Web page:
Waitangi Day is an important celebration of New Zealand’s cultural history, but over the years has also provided a platform for protesters to air their grievances towards politicians and other high-profile figures.
With celebrations just two days away, some politicians (and their security teams) will be preparing for whatever mud may get thrown their way at Waitangi.
Newshub has compiled a history of four memorable modern-day protests on Waitangi Day, some heated, others hilarious.
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Queen Elizabeth and the wet t-shirt
In 1990 Queen Elizabeth II was in the middle of a visit to New Zealand on Waitangi Day.
The British monarch was sat in a car, waving at the crowds when a wet t-shirt was flung at her.
While it didn't hit its intended target, reports from the time say Queen Elizabeth was startled by the projectile.
It landed in her car, right behind where she was sitting, and police were quick to catch and arrest Henearoahuea Tepou, who was sentenced to five months detention.
Tears as Helen Clark denied the right to speak
In 1998 then-Prime Minister Helen Clark was reduced to tears as her speaking rights were revoked at the marae.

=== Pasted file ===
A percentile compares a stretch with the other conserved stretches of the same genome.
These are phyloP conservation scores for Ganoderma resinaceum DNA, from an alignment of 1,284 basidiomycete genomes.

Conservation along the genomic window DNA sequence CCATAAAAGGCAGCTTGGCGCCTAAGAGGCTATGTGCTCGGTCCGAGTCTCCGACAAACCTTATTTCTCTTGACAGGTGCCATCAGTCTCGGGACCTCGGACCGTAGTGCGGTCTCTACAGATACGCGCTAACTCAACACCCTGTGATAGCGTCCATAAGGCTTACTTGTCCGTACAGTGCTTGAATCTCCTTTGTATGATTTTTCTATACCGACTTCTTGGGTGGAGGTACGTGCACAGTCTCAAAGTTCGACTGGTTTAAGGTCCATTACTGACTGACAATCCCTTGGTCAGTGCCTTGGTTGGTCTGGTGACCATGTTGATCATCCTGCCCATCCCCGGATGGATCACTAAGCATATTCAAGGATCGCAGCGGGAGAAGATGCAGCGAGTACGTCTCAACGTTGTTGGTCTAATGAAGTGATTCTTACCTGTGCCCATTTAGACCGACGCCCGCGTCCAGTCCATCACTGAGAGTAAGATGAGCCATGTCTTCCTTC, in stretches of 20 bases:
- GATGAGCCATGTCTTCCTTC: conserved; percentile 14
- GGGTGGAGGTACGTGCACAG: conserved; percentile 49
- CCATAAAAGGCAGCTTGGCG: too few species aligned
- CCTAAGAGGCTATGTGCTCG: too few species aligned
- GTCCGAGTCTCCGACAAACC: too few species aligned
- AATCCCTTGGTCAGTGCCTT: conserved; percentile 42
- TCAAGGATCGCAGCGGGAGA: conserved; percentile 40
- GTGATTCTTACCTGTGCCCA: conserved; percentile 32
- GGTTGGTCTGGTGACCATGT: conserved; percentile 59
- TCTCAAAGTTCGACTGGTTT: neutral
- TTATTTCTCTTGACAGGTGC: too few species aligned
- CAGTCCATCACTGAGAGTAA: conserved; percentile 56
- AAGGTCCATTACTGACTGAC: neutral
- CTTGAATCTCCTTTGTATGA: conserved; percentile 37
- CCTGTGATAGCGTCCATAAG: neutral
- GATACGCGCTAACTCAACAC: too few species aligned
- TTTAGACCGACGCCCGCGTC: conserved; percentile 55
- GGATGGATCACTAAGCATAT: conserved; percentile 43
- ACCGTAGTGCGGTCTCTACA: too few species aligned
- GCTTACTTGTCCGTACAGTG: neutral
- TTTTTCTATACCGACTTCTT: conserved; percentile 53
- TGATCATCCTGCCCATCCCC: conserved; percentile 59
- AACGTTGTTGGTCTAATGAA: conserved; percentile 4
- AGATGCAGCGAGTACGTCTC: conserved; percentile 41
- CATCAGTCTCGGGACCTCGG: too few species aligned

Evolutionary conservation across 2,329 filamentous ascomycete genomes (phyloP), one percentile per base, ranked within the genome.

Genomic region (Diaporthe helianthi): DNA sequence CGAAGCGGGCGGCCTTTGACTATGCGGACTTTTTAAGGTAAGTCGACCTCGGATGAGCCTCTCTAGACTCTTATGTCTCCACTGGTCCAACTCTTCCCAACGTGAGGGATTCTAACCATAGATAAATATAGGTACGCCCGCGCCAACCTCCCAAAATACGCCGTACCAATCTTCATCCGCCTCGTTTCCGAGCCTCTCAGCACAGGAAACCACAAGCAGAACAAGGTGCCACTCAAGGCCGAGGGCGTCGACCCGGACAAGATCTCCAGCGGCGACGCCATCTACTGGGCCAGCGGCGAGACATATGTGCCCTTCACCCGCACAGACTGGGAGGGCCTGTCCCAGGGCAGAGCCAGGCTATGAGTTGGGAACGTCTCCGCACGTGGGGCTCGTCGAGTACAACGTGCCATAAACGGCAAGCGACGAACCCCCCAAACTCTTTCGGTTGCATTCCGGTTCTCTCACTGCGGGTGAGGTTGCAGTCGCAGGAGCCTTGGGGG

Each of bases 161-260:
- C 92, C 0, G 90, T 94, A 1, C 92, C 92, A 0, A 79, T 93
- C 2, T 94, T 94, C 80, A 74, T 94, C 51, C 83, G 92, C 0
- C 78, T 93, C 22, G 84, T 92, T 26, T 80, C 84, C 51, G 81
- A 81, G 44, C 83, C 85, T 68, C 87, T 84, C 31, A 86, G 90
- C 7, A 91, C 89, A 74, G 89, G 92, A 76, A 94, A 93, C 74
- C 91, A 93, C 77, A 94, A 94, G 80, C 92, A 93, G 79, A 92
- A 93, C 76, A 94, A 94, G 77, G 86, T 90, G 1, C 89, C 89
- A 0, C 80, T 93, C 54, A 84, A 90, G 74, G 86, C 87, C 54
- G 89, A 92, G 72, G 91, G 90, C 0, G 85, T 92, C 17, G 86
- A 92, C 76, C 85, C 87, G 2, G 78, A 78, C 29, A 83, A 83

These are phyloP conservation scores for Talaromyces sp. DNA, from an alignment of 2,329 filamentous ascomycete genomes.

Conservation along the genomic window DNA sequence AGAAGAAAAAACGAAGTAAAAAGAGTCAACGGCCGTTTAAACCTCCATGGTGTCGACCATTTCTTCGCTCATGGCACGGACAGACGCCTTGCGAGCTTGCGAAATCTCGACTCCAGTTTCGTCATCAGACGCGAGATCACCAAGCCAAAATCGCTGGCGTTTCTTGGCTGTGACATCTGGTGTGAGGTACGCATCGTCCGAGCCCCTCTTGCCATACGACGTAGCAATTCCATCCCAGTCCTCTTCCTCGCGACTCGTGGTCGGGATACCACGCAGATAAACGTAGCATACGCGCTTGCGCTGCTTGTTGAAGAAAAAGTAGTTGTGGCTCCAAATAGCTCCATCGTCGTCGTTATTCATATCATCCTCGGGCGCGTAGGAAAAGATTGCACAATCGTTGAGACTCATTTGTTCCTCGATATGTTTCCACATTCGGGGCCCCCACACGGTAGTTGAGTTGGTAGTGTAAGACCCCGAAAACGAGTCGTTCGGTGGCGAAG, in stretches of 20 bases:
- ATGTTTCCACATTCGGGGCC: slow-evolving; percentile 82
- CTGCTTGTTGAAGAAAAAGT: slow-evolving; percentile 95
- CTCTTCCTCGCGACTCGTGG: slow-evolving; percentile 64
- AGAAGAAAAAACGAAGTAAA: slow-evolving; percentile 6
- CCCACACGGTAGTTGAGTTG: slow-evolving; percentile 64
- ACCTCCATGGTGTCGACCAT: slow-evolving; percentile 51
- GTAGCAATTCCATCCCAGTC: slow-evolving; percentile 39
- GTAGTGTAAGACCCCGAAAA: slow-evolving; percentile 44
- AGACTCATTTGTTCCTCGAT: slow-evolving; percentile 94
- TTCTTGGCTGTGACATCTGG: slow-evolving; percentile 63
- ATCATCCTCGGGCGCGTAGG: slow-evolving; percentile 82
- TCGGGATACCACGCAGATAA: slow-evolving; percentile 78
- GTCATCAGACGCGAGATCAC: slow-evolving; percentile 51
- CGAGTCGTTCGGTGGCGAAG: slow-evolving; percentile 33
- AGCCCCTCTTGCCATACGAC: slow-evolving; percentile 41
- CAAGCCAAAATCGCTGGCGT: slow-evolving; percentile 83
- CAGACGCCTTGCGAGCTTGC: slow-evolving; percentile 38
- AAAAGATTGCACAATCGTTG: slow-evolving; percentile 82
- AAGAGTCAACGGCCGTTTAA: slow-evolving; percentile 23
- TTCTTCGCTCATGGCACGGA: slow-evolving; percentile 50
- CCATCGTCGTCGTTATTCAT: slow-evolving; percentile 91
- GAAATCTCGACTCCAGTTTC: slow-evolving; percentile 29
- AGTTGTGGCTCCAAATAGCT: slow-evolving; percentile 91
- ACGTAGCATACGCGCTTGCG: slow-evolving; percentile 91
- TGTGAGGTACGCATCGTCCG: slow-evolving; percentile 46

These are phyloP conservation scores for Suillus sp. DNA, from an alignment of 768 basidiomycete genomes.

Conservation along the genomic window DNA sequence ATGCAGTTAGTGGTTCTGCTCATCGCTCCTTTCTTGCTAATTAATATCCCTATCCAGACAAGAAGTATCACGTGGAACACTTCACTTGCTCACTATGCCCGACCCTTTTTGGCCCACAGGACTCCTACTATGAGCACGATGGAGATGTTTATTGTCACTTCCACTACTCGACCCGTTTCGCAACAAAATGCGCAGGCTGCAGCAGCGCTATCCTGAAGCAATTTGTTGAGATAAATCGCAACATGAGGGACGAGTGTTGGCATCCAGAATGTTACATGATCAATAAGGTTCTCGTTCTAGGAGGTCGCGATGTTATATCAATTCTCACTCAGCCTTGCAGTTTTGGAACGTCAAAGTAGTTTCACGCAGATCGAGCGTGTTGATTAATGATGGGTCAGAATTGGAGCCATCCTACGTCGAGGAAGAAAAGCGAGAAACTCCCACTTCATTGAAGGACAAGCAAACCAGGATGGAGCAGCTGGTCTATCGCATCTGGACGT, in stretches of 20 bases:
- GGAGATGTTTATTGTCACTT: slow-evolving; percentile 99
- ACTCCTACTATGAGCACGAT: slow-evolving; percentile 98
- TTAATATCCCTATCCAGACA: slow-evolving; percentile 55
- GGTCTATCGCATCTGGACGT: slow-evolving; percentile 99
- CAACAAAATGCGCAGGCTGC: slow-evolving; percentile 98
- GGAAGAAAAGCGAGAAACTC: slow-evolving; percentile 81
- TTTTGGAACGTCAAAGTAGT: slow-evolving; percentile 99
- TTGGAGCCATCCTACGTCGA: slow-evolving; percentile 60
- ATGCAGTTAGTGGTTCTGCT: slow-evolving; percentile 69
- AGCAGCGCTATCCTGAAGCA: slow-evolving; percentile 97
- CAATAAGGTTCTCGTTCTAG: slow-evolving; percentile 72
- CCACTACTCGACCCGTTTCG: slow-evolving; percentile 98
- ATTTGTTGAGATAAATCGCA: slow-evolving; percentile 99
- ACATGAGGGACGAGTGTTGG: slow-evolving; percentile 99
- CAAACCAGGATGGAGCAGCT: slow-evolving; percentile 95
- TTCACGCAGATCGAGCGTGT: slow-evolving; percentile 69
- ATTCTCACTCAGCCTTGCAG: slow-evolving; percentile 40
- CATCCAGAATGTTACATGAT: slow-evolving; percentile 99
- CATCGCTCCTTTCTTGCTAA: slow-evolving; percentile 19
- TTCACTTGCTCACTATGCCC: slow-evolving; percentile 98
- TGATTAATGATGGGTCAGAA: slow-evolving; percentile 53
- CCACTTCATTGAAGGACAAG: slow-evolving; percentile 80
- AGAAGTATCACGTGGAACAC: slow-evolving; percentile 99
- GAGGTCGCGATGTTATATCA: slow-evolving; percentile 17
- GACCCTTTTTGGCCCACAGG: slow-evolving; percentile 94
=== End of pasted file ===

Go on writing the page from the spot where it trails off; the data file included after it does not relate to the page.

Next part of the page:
Her right to speak was challenged by Titewhai Harawira and the PM broke into tears. She was comforted by several members of her visiting party.
The following year, Ms Clark didn't return to Te Tii for Waitangi Day.
Don Brash gets covered in mud
In 2004, Dr Don Brash was the leader of the opposition National Party, and travelled to Te Tii to ask about why media weren't allowed onto the marae.
On his way into the gate, Brash was pelted by mud from a young protester inside the marae grounds.
He was speaking to media at an impromptu press conference when the clump of mud hit his face, and said that it was "not a bad shot."
John Key jostled by two men at Te Tii
In 2009, then Prime Minister John Key was confronted by two angry protestors as he was entering Te Tii marae.
At the time Mr Key had a broken arm, and was unable to push away as two men grabbed his jacket and yelled that he would not be going on to the marae.
Dr Pita Sharples, Maori Affairs Minister at the time was also hit during the scrap, and then-education minister Anne Tolley was pushed.
Two Northland men were charged with assault over the incident, and it was later found out that they were the nephews of then-Maori Party MP Hone Harawira, though he said publically he did not condone their actions.
Steven Joyce and 'dildo-gate'
It was 2016 when Steven Joyce, then the Minister of Finance, was attending Waitangi celebrations at Te Tii marae.
In what has become a New Zealand icon for modern-day protest, Joyce was standing outside a hotel conference room speaking to media when a woman yelled "thanks for raping our sovereignty" and threw a large, pink sex toy at his face.
It made headlines around the world, video of the incident was played on television in America, and more recently a whole episode of New Zealand show Get it to Te Papa was dedicated to the dildo throw.